Sunday will be Dave Jamieson’s 18th birthday, a milestone in any adolescent’s life.
But the Brookfield senior already reached a milestone last Friday when he won his 100th high school wrestling match at the Josh Hephner Invitational.
“I feel great about it,” Jamieson said of the achievement, coming in the 220-pound class.
Jamieson explained his motivation.
“Because I was 6-24 as a freshman, I knew I had to get a lot of work in,” Jamieson said of taking stock after his first year’s performance. “My No. 1 goal was to get 100, then to get to state and then to place. I’ve got to keep working hard over these next four weeks and I’ll get those other two goals.”
Jamieson became the sixth wrestler in Brookfield history to reach 100.
The 100th win was his first match last week during the Hephner at Fitch. He then won five more matches, but finished runner-up with a loss to North Royalton’s Garrett Snyder, 3-2, in double overtime.
He currently stands at 105-55.
Entering this season, Jamieson needed 27 wins to reach 100. He had 26 going into the Hephner, so he knew his first match would give him 100.
“That’s when I went out and got it done,” he said.
His century win was by pin about 30 seconds into the first period.
Jamieson estimates his 100 to be 50 percent pin and 50 percent decision.
“I’m either a pinner or a decision kind of guy,” said the wrestler, who was the left guard and defensive tackle on the Warriors’ 12-1 football team. Dave, a son of David (Dewey) and Denise Jamieson, also plays baseball.
As the latest member of Brookfield’s 100-win club, Jamieson has some elite company ahead of him, including Tristan Thompson — the school’s all-time leader with 165 wins — and current head coach Brad Harnett with 122.
Ross Tice (150) later wrestled at Kent State and narrowly missed making the NCAA nationals as a junior.
Jamieson’s six-foot frame holds both brute and brain.
He is ranked first in his senior class of approximately 100 with a 4.0 grade point average and he’s in line to be valedictorian.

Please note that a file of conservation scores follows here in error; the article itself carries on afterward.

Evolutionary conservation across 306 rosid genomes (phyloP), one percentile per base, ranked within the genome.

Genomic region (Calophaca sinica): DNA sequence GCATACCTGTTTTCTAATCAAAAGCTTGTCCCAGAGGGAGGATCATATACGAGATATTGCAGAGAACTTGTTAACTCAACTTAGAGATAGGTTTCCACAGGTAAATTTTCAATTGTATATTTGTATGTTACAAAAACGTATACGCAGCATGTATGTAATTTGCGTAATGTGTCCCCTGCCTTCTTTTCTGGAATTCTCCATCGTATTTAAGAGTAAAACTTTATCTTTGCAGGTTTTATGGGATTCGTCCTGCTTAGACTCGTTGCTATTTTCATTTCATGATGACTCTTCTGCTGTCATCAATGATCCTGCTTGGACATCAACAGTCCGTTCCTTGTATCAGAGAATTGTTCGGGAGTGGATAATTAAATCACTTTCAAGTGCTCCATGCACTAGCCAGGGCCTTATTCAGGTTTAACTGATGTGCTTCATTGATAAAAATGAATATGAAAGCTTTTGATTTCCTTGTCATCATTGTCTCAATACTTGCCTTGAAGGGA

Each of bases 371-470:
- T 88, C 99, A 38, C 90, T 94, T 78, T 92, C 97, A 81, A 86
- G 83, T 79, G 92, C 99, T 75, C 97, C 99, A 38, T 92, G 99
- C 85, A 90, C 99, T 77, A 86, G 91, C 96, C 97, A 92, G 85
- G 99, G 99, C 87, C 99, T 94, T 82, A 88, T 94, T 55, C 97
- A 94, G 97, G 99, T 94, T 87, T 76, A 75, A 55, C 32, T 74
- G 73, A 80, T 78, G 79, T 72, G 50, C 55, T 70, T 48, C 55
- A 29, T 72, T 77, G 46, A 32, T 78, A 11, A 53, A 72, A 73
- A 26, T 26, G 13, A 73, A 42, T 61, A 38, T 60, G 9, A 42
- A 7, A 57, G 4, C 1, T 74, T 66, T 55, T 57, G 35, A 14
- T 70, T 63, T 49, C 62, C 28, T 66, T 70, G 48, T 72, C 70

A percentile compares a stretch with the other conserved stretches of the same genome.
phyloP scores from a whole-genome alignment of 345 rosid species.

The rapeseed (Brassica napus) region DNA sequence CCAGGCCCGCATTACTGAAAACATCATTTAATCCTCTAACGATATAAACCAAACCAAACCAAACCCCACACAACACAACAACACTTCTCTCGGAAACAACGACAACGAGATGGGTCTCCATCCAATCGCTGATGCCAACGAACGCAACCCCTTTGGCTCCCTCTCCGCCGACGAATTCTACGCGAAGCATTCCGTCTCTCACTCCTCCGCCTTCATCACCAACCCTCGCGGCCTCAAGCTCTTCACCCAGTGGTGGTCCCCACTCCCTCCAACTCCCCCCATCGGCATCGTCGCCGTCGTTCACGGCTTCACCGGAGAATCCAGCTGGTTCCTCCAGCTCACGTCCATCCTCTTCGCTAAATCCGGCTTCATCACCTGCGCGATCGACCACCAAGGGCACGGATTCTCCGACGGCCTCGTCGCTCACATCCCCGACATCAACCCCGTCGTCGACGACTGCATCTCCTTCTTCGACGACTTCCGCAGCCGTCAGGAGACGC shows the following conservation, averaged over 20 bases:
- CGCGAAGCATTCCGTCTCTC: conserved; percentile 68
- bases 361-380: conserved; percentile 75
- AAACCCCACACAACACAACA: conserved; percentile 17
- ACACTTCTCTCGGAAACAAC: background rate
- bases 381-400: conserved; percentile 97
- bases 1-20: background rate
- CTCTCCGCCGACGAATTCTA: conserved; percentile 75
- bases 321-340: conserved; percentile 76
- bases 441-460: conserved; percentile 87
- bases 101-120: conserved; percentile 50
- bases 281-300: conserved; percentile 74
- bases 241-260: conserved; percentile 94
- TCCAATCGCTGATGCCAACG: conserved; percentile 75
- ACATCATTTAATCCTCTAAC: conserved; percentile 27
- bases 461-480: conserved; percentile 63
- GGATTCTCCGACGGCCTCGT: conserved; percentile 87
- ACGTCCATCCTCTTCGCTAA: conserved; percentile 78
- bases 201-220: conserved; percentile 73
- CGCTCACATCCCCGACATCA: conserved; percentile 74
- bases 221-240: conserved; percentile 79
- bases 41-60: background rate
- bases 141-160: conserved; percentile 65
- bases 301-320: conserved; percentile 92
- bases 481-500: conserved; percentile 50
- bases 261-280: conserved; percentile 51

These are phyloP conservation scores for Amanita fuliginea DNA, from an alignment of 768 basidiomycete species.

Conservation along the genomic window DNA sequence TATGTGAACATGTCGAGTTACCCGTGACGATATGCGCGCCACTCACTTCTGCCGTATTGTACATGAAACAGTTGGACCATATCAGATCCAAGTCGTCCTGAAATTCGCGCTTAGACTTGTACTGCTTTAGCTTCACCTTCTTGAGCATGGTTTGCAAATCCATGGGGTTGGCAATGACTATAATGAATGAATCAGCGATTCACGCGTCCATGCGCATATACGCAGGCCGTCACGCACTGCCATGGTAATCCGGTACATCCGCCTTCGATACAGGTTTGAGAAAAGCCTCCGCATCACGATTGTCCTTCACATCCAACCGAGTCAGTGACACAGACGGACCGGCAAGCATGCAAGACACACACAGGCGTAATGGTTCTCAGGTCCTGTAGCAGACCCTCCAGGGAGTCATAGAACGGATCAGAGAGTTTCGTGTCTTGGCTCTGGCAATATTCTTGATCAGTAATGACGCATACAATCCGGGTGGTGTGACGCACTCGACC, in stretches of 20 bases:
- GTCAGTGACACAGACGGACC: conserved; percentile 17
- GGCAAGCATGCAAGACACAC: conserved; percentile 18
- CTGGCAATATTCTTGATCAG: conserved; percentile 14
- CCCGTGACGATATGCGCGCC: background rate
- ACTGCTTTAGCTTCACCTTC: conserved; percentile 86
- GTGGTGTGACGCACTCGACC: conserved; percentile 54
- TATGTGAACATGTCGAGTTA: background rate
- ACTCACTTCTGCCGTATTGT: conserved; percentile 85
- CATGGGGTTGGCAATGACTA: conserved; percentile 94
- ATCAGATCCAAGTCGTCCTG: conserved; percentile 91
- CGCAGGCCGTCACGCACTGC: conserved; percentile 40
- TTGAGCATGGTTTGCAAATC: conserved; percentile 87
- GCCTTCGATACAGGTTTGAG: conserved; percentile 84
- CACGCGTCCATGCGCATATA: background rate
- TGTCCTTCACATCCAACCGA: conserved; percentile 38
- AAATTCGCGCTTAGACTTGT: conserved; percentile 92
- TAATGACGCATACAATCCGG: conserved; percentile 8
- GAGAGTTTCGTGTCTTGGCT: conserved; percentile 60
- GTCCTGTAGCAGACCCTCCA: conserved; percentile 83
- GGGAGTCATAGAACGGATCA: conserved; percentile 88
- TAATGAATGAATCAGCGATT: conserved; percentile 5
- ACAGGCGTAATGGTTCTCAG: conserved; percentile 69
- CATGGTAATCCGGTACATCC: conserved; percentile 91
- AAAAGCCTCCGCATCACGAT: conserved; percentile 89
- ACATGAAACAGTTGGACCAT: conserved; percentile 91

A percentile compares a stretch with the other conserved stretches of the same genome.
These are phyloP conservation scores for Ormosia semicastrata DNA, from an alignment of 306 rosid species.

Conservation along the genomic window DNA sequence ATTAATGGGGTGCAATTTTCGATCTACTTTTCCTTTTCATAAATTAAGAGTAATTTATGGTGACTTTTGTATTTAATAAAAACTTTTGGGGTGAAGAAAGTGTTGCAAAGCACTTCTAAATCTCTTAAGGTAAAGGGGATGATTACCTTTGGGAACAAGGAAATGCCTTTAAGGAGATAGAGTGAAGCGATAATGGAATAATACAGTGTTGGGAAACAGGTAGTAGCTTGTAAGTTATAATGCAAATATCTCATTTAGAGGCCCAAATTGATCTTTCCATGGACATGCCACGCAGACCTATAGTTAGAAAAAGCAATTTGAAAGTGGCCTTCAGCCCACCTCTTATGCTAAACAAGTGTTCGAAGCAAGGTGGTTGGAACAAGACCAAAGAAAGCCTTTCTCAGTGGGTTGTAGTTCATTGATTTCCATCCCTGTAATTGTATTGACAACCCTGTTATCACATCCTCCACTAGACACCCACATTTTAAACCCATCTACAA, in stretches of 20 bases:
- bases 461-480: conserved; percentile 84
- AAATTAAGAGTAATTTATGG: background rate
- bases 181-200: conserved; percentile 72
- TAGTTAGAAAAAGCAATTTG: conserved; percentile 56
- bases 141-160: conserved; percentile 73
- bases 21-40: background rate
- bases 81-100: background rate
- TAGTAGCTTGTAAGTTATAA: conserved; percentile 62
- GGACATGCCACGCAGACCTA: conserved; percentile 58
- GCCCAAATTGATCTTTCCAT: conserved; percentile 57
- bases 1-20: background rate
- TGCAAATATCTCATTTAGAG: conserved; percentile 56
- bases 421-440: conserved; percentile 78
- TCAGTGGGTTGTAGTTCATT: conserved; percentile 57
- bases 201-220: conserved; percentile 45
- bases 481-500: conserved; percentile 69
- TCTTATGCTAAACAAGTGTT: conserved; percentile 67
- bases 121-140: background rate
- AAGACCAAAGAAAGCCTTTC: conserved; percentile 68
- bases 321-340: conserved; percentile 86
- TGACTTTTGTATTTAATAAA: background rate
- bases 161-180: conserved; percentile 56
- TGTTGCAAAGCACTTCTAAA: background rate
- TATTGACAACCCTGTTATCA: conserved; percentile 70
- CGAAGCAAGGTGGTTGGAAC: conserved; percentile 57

Assistant coach Ben Solomon said a 100-win career is difficult, especially for smaller-division schools.
“Brookfield is Division III and doesn’t get as many matches and tournaments like the Div. I and II schools, so it’s harder for our guys to reach 100,” he said.
Jamieson believes he’s proven himself against quality competition, pointing to a fifth-place finish at the prestigious Bill Dies tournament in Akron a few weeks ago.
The health factor has been in Jamieson’s corner.
“I’ve had little tweaks here and there, but, knock on wood, I’ve been pretty injury-free and very happy about that over the last four years,” he said.
Jamieson said he is proof that academics and athletics are linked and that intelligence has something to do with success in wrestling.
“They go hand-in-hand,” he said of the components that helped get him 100 wins. “It’s the same mentality: wrestle smart, hard and aggressive.”
Being perceptive has paid off for Jamieson, too.
“I love scouting a wrestler. I’m always looking where I could take advantage to score points on them — attack their weaknesses and stay away from their strengths,” he said. “Wrestling them smart and hard got me where I am today.”
Jamieson has been to the district level twice and, last year was two matches away from state. Starting tonight at Boardman, Jamieson will be the defending 220-pound champion at the EOWL championships at Fitch. For the 220 crown last year, Jamieson beat Liberty’s Cody BuCher.